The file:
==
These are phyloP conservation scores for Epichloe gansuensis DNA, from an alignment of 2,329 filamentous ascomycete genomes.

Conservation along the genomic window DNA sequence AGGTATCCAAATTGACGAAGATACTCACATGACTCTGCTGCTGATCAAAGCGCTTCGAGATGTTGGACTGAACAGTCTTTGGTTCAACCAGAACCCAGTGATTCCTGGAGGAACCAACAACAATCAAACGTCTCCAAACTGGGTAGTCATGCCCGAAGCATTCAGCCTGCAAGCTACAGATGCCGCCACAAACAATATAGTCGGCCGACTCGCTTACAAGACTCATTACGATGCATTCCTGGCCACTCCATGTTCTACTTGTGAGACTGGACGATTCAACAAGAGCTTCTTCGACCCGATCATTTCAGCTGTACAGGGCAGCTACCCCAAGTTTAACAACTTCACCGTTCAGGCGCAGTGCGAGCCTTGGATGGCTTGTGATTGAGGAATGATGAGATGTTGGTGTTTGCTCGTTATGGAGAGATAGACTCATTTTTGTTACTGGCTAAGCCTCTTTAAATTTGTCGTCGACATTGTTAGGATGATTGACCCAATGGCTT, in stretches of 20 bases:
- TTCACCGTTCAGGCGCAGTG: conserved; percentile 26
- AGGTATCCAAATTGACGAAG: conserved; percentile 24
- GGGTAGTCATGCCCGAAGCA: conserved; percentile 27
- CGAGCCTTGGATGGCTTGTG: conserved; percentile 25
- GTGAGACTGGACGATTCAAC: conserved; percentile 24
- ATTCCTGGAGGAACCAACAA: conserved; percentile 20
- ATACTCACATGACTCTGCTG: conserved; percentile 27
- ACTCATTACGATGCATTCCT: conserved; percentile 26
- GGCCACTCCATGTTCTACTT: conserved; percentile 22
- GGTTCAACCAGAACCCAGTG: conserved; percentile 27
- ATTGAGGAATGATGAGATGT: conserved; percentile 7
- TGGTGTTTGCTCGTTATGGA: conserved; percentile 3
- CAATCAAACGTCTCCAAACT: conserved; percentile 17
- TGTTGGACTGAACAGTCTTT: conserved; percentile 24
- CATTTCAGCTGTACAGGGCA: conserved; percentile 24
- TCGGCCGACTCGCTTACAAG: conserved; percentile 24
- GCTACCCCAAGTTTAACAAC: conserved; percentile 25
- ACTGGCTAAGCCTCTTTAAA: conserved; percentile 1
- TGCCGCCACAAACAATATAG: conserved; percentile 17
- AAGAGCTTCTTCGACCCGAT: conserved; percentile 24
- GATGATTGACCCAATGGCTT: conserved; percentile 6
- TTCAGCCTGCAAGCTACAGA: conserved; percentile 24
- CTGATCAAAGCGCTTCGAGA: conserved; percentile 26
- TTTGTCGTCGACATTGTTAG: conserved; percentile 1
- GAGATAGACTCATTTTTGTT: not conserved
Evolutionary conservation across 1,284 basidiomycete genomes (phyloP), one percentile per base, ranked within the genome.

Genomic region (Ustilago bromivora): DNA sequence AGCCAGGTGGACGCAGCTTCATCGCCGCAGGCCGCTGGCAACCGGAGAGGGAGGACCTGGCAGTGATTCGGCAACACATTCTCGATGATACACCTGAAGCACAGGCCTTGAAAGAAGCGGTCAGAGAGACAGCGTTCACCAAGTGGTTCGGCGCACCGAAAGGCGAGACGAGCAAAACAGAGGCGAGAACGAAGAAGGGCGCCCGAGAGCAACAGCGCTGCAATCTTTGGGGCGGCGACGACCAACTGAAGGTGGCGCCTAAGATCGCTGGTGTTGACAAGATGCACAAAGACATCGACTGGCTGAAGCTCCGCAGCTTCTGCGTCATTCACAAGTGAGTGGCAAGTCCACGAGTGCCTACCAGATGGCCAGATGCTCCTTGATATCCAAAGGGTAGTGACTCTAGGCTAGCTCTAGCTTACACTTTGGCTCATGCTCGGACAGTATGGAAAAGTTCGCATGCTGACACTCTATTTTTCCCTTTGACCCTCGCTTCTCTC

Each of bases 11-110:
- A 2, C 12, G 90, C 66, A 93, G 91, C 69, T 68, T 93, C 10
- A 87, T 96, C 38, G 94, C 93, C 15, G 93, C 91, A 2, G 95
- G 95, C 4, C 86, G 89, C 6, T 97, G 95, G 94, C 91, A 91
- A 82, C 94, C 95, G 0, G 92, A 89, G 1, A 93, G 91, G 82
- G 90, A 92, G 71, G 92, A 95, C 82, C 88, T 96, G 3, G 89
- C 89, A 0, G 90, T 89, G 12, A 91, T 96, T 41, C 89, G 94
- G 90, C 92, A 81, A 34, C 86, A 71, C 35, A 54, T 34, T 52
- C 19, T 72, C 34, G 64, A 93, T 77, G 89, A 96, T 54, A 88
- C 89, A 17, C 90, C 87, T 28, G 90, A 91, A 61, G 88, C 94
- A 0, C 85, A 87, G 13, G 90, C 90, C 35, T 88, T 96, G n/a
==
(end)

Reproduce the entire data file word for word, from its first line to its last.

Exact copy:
These are phyloP conservation scores for Epichloe gansuensis DNA, from an alignment of 2,329 filamentous ascomycete genomes.

Conservation along the genomic window DNA sequence AGGTATCCAAATTGACGAAGATACTCACATGACTCTGCTGCTGATCAAAGCGCTTCGAGATGTTGGACTGAACAGTCTTTGGTTCAACCAGAACCCAGTGATTCCTGGAGGAACCAACAACAATCAAACGTCTCCAAACTGGGTAGTCATGCCCGAAGCATTCAGCCTGCAAGCTACAGATGCCGCCACAAACAATATAGTCGGCCGACTCGCTTACAAGACTCATTACGATGCATTCCTGGCCACTCCATGTTCTACTTGTGAGACTGGACGATTCAACAAGAGCTTCTTCGACCCGATCATTTCAGCTGTACAGGGCAGCTACCCCAAGTTTAACAACTTCACCGTTCAGGCGCAGTGCGAGCCTTGGATGGCTTGTGATTGAGGAATGATGAGATGTTGGTGTTTGCTCGTTATGGAGAGATAGACTCATTTTTGTTACTGGCTAAGCCTCTTTAAATTTGTCGTCGACATTGTTAGGATGATTGACCCAATGGCTT, in stretches of 20 bases:
- TTCACCGTTCAGGCGCAGTG: conserved; percentile 26
- AGGTATCCAAATTGACGAAG: conserved; percentile 24
- GGGTAGTCATGCCCGAAGCA: conserved; percentile 27
- CGAGCCTTGGATGGCTTGTG: conserved; percentile 25
- GTGAGACTGGACGATTCAAC: conserved; percentile 24
- ATTCCTGGAGGAACCAACAA: conserved; percentile 20
- ATACTCACATGACTCTGCTG: conserved; percentile 27
- ACTCATTACGATGCATTCCT: conserved; percentile 26
- GGCCACTCCATGTTCTACTT: conserved; percentile 22
- GGTTCAACCAGAACCCAGTG: conserved; percentile 27
- ATTGAGGAATGATGAGATGT: conserved; percentile 7
- TGGTGTTTGCTCGTTATGGA: conserved; percentile 3
- CAATCAAACGTCTCCAAACT: conserved; percentile 17
- TGTTGGACTGAACAGTCTTT: conserved; percentile 24
- CATTTCAGCTGTACAGGGCA: conserved; percentile 24
- TCGGCCGACTCGCTTACAAG: conserved; percentile 24
- GCTACCCCAAGTTTAACAAC: conserved; percentile 25
- ACTGGCTAAGCCTCTTTAAA: conserved; percentile 1
- TGCCGCCACAAACAATATAG: conserved; percentile 17
- AAGAGCTTCTTCGACCCGAT: conserved; percentile 24
- GATGATTGACCCAATGGCTT: conserved; percentile 6
- TTCAGCCTGCAAGCTACAGA: conserved; percentile 24
- CTGATCAAAGCGCTTCGAGA: conserved; percentile 26
- TTTGTCGTCGACATTGTTAG: conserved; percentile 1
- GAGATAGACTCATTTTTGTT: not conserved
Evolutionary conservation across 1,284 basidiomycete genomes (phyloP), one percentile per base, ranked within the genome.

Genomic region (Ustilago bromivora): DNA sequence AGCCAGGTGGACGCAGCTTCATCGCCGCAGGCCGCTGGCAACCGGAGAGGGAGGACCTGGCAGTGATTCGGCAACACATTCTCGATGATACACCTGAAGCACAGGCCTTGAAAGAAGCGGTCAGAGAGACAGCGTTCACCAAGTGGTTCGGCGCACCGAAAGGCGAGACGAGCAAAACAGAGGCGAGAACGAAGAAGGGCGCCCGAGAGCAACAGCGCTGCAATCTTTGGGGCGGCGACGACCAACTGAAGGTGGCGCCTAAGATCGCTGGTGTTGACAAGATGCACAAAGACATCGACTGGCTGAAGCTCCGCAGCTTCTGCGTCATTCACAAGTGAGTGGCAAGTCCACGAGTGCCTACCAGATGGCCAGATGCTCCTTGATATCCAAAGGGTAGTGACTCTAGGCTAGCTCTAGCTTACACTTTGGCTCATGCTCGGACAGTATGGAAAAGTTCGCATGCTGACACTCTATTTTTCCCTTTGACCCTCGCTTCTCTC

Each of bases 11-110:
- A 2, C 12, G 90, C 66, A 93, G 91, C 69, T 68, T 93, C 10
- A 87, T 96, C 38, G 94, C 93, C 15, G 93, C 91, A 2, G 95
- G 95, C 4, C 86, G 89, C 6, T 97, G 95, G 94, C 91, A 91
- A 82, C 94, C 95, G 0, G 92, A 89, G 1, A 93, G 91, G 82
- G 90, A 92, G 71, G 92, A 95, C 82, C 88, T 96, G 3, G 89
- C 89, A 0, G 90, T 89, G 12, A 91, T 96, T 41, C 89, G 94
- G 90, C 92, A 81, A 34, C 86, A 71, C 35, A 54, T 34, T 52
- C 19, T 72, C 34, G 64, A 93, T 77, G 89, A 96, T 54, A 88
- C 89, A 17, C 90, C 87, T 28, G 90, A 91, A 61, G 88, C 94
- A 0, C 85, A 87, G 13, G 90, C 90, C 35, T 88, T 96, G n/a